'Bachelor' Host Chris Harrison Earns Praise for 'Sincere' Apology Over Racism Controversy

Chris Harrison has begun his apology tour. The host of The Bachelor franchise was caught up in a scandal after he excused the past racist behavior of contestant Rachel Kirkconnell, criticizing "the woke police" and telling former Bachelorette Rachel Lindsay that people should extend Kirkconnell "grace." In the ensuing controversy, Harrison issued an apology on Instagram and stepped away from his onscreen Bachelor duties for the remainder of the season.

On Thursday, Harrison was a guest on Good Morning America, where he explained how he had been using his time to learn about the racial realities in the United States and his intentions to return to the Bachelor franchise. "It was a mistake," Harrison said on GMA. "I made a mistake. I am an imperfect man. I made a mistake and I own that. I believe that mistake doesn't reflect who I am or what I stand for. I am committed to the progress, not just for myself, also for the franchise." Harrison also expressed regret at his treatment of Lindsay in their interview, saying that he was "saddened and shocked at how insensitive I was."

"I didn't speak from my heart and that is to say I stand against all forms of racism. I am deeply sorry," he said. "I'm sorry to Rachel Lindsay and I'm sorry to the Black community." Harrison also revealed that he had been working with author and race educator Dr. Michael Eric Dyson since the incident. "I made a mistake and I own that. Racism, oppression, these are big dynamic problems and they take serious work and I am committed to that work," he explained. "Dr. Dyson often talks to me about counsel, not cancel. That is full accountability, understanding what you didn't understand. Owning that, learning from that, seeking counsel often in the community that you hurt, learning from them, listening, gaining experience, knowledge, and moving forward."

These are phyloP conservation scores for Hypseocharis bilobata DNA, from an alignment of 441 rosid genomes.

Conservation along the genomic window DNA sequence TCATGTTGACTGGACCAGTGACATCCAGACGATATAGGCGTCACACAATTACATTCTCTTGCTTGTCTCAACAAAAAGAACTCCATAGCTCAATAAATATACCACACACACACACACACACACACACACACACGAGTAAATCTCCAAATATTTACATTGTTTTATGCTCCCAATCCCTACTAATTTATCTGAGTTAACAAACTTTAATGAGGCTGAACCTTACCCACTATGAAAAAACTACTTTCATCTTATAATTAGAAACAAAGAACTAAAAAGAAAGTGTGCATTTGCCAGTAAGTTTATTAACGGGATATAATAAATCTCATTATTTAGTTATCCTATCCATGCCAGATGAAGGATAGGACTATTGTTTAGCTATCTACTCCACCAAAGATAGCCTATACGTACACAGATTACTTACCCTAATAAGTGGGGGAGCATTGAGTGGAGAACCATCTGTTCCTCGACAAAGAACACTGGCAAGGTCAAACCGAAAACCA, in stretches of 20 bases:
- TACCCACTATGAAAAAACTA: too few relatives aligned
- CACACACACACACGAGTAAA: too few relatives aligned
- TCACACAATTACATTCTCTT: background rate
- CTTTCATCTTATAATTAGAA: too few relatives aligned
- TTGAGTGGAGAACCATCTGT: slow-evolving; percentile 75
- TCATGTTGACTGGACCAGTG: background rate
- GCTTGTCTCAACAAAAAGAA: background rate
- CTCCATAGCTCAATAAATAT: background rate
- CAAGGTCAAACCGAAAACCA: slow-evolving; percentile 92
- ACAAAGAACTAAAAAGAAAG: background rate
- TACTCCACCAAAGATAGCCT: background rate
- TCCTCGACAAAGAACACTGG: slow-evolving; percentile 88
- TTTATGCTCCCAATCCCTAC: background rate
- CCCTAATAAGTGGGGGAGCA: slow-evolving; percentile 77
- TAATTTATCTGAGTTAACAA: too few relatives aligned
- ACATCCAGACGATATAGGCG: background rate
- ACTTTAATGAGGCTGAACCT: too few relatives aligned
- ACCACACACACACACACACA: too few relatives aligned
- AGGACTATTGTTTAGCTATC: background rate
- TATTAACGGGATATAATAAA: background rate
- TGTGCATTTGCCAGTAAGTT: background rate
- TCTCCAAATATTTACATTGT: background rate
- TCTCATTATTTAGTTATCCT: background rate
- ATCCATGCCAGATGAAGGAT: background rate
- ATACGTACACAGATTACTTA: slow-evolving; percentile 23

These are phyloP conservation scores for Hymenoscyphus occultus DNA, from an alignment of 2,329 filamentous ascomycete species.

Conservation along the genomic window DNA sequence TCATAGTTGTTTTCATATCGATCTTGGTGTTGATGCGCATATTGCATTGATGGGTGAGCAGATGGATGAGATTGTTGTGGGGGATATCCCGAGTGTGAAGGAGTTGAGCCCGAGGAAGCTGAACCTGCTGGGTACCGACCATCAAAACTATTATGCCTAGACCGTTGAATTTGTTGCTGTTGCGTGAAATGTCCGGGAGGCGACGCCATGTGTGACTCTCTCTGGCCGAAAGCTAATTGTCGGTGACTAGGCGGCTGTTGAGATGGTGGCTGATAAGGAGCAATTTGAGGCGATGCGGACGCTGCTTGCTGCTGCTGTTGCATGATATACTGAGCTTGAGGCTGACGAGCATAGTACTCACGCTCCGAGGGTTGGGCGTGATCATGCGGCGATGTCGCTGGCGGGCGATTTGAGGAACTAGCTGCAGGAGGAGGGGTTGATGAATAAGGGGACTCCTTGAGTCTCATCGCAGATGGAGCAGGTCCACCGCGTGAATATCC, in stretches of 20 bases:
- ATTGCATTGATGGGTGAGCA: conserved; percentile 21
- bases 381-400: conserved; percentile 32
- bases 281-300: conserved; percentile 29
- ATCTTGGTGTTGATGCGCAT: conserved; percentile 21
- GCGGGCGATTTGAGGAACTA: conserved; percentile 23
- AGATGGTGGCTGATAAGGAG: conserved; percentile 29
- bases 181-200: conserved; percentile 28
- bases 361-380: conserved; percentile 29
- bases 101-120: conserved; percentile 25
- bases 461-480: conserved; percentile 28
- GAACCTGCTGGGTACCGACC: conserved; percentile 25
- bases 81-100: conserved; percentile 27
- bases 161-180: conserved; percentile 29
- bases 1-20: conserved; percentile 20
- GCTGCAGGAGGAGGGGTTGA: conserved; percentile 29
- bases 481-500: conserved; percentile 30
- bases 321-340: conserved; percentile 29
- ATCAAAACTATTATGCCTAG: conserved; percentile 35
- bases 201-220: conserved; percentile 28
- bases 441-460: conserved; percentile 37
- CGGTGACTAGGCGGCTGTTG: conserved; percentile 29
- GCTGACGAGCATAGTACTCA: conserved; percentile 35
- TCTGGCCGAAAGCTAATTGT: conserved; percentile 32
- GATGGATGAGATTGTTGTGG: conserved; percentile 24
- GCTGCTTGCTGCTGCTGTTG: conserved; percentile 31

Following the Good Morning America interview, Dyson spoke to TMZ about Harrison's progress, explaining that they had had numerous discussions over Zoom and that Harrison was "also working with a very reputable race educator who is helping him learn from history and fully recognize the magnitude of his mistake." Ultimately, Dyson believes that Harrison's contrition was genuine, saying that Harrison "right to own up to his mistake, admit his imperfections, denounce Rachel Lindsay's online trolls and emphasize a need for change."

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"He also made it plain that he is not the victim here, a crucial point to emphasize as he rightfully refuses to revel in self-pity," Dyson said. "At no point was he defensive, which is an important part of showing that he recognized his error."

Good Morning America host Michael Strahan does not share this view, believing the apology to be superficial. "His apology is his apology, but it felt like I got nothing more than a surface response on any of this," Strahan said to his fellow co-hosts. "Obviously, he's a man who wants to clearly stay on the show, but only time will tell if there is any meaning behind his words." There has been no official announcement about how Harrison will be involved with the franchise moving forward, and Emmanuel Acho will be taking over hosting duties of the After The Final Rose special.